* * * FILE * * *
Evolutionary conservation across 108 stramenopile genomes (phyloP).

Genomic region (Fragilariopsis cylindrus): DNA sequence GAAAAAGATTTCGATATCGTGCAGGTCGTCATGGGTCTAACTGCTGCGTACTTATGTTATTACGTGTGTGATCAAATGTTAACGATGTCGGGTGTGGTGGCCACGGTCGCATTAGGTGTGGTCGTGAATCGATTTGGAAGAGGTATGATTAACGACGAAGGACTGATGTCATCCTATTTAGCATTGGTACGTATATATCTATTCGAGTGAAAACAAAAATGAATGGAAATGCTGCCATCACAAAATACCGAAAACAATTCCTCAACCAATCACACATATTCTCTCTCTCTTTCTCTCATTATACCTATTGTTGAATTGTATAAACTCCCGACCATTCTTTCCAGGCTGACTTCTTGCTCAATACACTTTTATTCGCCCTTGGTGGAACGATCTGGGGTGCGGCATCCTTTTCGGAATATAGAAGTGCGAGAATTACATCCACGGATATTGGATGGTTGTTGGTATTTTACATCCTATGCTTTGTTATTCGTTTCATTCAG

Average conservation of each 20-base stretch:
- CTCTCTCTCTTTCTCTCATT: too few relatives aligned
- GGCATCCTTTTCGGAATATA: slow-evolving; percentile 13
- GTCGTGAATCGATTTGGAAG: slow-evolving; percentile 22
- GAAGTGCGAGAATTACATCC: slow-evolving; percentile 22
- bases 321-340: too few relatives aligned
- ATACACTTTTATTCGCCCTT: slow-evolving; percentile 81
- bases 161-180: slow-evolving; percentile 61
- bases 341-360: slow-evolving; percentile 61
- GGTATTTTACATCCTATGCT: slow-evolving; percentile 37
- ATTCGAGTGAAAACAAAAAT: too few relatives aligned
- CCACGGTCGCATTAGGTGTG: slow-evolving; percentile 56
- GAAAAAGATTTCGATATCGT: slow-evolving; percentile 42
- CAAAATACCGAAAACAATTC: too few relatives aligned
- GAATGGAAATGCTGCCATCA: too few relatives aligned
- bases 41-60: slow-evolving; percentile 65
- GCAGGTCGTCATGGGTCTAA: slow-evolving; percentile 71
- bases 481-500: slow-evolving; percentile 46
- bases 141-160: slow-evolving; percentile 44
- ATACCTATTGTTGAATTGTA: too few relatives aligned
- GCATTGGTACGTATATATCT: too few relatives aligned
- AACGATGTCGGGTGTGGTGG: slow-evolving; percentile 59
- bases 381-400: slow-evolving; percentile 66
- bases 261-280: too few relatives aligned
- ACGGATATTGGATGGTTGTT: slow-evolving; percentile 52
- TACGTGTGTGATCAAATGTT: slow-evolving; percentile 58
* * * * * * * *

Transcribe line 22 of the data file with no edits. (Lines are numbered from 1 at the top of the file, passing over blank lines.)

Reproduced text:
- ATACCTATTGTTGAATTGTA: too few relatives aligned